For the industrial sector, technology-linked EFs were used from the EPA AP-42 repository that identified the combustion and process activities for different sources and industries (Table S4). The measured EFs for brick production were compiled from Weyant et al. (2014), Stockwell, et al. (2016), Jayarathne et al. (2018) and Nepal et al. (2019) for zigzag and straight firing in FCBTKs and clamp kilns (Table S5). For diesel generators, the recently measured EFs from the NAMaSTE campaign were considered for all pollutants except CO and SO2 (Table S6). The EF for CO was averaged from data provided in Shah et al. (2006), since among the two diesel generators measured during the NAMaSTE campaign, one apparently reflected steady-state conditions and was regularly maintained, while the other one appeared to be improperly regulated, as it provided extremely high values. The SO2 was estimated using the sulfur content of the fuel with no retention. The recently measured EFs from the irrigation pump (Adhikari et al., 2019) were also considered and averaged with NAMaSTE campaign EFs (Table S6). For mechanized tractors, power tillers and threshers, the EFs were compiled from a study that reported the EFs for off-road vehicles measured across different power capacities (Notter and Schmied, 2015).
In the transport sector, for categories other than two-wheelers, the emission factors of N2O, NOx, CO and NMVOCs were taken from Shrestha et al. (2013), who studied emissions from the on-road traffic fleet in the Kathmandu Valley using vehicle survey data and the International Vehicle Emissions (IVE) model (Table S7). The NOx emission factors for heavy-duty diesel vehicles were considered from Sadavarte and Venkataraman (2014); the EFs for Indian vehicles were modeled using the MOBILEv6.2 model. These were found to be consistent with EFs from Zhang et al. (2009) for Chinese vehicles. The PM2.5 EFs for the rest of the categories were averaged from Shrestha et al. (2013), Kim Oanh et al. (2010) and Jaiprakash et al. (2016). The NMVOC emissions from Shrestha et al. (2013) also include running evaporative emissions and reflect the real-world emissions under increasing ambient temperatures. The CO2 emission factors for all categories of vehicles other than two-wheelers were considered from a chassis dynamometer study that measured values for different vintage vehicles using an Indian driving cycle (ARAI, 2007). The fractions of BC and OC were obtained by averaging respective fractions from chassis dynamometer test results by Kim Oanh et al. (2010), Wu et al. (2015), Zhang et al. (2015), Yang et al. (2019) and Jaiprakash et al. (2016). These studies reflect the regional characteristics of driving cycles and the road infrastructure, which plays an important role in tailpipe exhaust. Kim Oanh et al. (2010) made a vintage-vehicle-based measurements showing the degradation of emissions and resultant high fractions of elemental carbon (EC) and OC in the oldest category of vehicles. However, Wu et al. (2015) and Jaiprakash et al. (2016) emphasized the importance of driving speed (on non-highways, highways and in cities) on the EC and OC fraction from diesel vehicles. SO2 emissions were calculated using the sulfur content of BS II, BS III and BS IV fuel imported from India, with no retention assumed. Non-exhaust emissions such as brake wear and tire wear are not included in this study.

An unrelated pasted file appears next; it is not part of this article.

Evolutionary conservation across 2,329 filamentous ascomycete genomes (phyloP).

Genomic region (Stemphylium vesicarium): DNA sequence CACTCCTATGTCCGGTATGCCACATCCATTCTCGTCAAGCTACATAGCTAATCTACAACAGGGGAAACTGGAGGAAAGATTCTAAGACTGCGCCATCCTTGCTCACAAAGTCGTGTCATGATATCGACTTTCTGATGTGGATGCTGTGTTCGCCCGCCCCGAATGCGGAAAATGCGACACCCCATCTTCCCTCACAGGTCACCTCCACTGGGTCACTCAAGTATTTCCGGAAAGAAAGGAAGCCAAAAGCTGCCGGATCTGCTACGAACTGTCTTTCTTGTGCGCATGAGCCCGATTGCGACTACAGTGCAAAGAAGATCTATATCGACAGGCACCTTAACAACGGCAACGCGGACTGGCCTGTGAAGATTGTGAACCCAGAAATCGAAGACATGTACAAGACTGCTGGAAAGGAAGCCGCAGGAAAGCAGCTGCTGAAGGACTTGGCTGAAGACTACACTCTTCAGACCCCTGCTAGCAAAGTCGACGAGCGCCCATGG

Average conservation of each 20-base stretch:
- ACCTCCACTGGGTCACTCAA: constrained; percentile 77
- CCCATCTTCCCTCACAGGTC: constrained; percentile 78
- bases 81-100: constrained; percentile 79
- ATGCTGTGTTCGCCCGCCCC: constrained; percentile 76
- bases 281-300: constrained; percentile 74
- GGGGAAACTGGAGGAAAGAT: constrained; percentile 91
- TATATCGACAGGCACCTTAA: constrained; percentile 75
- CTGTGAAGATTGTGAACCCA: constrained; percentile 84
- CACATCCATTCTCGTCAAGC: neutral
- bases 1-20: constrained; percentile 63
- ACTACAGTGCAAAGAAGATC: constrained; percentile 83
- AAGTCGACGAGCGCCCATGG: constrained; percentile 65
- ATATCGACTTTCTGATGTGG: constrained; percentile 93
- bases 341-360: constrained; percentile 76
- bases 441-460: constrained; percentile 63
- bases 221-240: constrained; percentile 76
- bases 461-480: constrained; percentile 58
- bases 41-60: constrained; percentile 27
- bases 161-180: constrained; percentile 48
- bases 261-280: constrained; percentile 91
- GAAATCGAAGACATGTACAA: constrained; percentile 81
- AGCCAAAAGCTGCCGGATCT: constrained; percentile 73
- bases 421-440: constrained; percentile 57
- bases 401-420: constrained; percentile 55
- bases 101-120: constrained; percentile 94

3.1 National energy estimates and sectoral fuel consumption
Using the methodology described above in each sector or sub-sector and the efficiency associated with fuel–technology combination, the total national energy consumption is estimated explicitly for the base year 2011 and also for each year over the period 2001–2016.
3.1.1 National energy trend
Figure 2a and b show the proportional contributions of each sector and fuel type, respectively, to the total energy consumption in Nepal in 2011. It should be noted here that as our study focuses on technology-based emissions, we did not include the electricity (supplied by the hydropower stations) consumption in the total energy estimate. Previous studies report that the contribution of electricity to total energy in Nepal is less than 5 % (WECS, 2010, 2014). We estimate that Nepal consumed 374 PJ of energy (except hydropower, solar and wind energy, which when combined equal <3 %) in 2011, and it can be observed that the residential sector is the highest and most dominant consumer of total national energy consumption (79 %), followed by the industrial (11 %), transport (7 %), commercial (2 %) and agricultural sectors (1 %). Figure 2c shows the trend in energy consumption at the sectoral level for each year from 2001 to 2016, with a national total energy consumption of 457 PJ in 2016, an increase by a factor of 1.61 compared to 284 PJ in 2001. The majority of the energy is derived from solid biomass (including firewood, agricultural residue and dung cakes), which accounted for 91 % of the total energy consumption in 2001; this decreased to 84 % in 2016 (Fig. S5). The imported fossil fuel contributed 9 % to the national total energy consumption in 2001, which increased to 16 % in 2016.